Applying for a Schengen Visa

Travelling to Europe for the first time? The whole process can be a real pain, right from applying for a Schengen visa to planning out the whole itinerary. Lucky for you, I’m sharing some insights on the hurdles I faced and overcame, besides a few pointers on booking hotels and flights and travelling inside Europe.

I’ve decided to do a series of posts with everything you need to know about planning a trip to actually having a great one. A lot of people always face glitches with the visa process, so my first post in the series will throw some light on that.

Feel free to drop your feedback or questions in the comments.

THE VISA

For a first time traveller, particularly for someone who doesn’t have the privilege of a “visa on arrival”, applying for a visa can be a pure nightmare. As an Indian passport holder residing in Qatar, I have very few countries as options to travel to without a visa or obtain a visa on arrival. Before I scare you off, let me tell you that if you’re in Qatar, you’re actually lucky because Indian passport holders get the visa in barely two working days, subject to perfect documentation of course, which is the hardest part. Of course depends on when you’re applying, how many holidays come in between, etc. Middle Eastern nationalities can take up to two weeks, based on the embassy and destination.

Destination first or visa first?
A common concern is whether you choose the destination first, or apply for the visa first and then decide your destination based on the visa you get. To clarify this, know that you can apply for a Schengen visa for any country from any embassy, irrespective of where your first port of entry is. What matters is that you spend the most time in that country, i.e. the country whose embassy you choose to apply to. To further illustrate this – let’s assume you’re travelling to France for four days followed by six days in Spain. In this case, you would ideally go to the Spanish embassy, even though your first port of entry is France. As long as you’re spending the maximum number of days in Spain, that’s the embassy you need to apply to for your visa. Now of course, for convenience sake, you can tweak your itinerary and show that you’re staying in France for a longer time. But I don’t recommend that. It creates a whole lot of confusion, and if you’re not able to justify your travel with internal bookings of flights and trains, there’s a good chance your visa might get rejected. Now internal bookings are not mandatory, but I usually give them to increase my chances of getting a visa. If the embassy is convinced that your itinerary is real, they are going to happily stamp your passport in no time.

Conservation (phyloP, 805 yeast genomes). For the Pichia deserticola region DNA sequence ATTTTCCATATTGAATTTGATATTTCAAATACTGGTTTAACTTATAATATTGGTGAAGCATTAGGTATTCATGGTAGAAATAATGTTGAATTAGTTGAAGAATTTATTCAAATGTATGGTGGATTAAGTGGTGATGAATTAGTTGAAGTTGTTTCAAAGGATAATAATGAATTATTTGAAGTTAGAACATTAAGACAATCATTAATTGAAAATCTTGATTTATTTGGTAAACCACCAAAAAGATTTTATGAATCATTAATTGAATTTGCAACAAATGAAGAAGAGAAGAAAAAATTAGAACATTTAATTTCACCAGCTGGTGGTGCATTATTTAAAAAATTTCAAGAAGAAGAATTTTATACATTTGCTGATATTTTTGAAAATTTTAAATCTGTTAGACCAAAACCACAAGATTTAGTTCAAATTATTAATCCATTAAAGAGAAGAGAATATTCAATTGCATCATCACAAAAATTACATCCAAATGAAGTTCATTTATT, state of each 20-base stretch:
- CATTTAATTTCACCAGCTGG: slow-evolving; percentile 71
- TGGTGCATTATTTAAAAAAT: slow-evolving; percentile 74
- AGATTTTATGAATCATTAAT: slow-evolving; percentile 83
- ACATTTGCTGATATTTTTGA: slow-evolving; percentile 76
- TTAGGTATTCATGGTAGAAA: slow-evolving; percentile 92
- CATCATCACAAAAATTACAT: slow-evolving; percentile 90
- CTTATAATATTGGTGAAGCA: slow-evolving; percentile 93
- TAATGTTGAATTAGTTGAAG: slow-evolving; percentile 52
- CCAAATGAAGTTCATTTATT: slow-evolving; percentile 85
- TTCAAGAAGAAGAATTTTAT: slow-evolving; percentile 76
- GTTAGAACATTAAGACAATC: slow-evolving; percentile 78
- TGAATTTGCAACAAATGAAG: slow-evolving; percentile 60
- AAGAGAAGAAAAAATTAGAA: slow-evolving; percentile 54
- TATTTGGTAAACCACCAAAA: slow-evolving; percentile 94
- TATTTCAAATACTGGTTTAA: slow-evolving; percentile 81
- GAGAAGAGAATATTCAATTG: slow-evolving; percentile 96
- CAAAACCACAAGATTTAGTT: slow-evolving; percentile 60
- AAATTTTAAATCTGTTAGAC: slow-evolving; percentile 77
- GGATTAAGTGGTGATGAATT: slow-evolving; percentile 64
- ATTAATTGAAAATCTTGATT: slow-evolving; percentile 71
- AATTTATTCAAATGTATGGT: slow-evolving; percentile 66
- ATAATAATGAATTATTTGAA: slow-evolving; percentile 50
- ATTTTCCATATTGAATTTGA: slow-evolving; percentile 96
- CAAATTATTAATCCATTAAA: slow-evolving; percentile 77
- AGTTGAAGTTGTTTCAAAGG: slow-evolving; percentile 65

If you’ve travelled several times, by now you’ll know that the Schengen visa from any embassy can be used for entry and stay in any other Schengen country.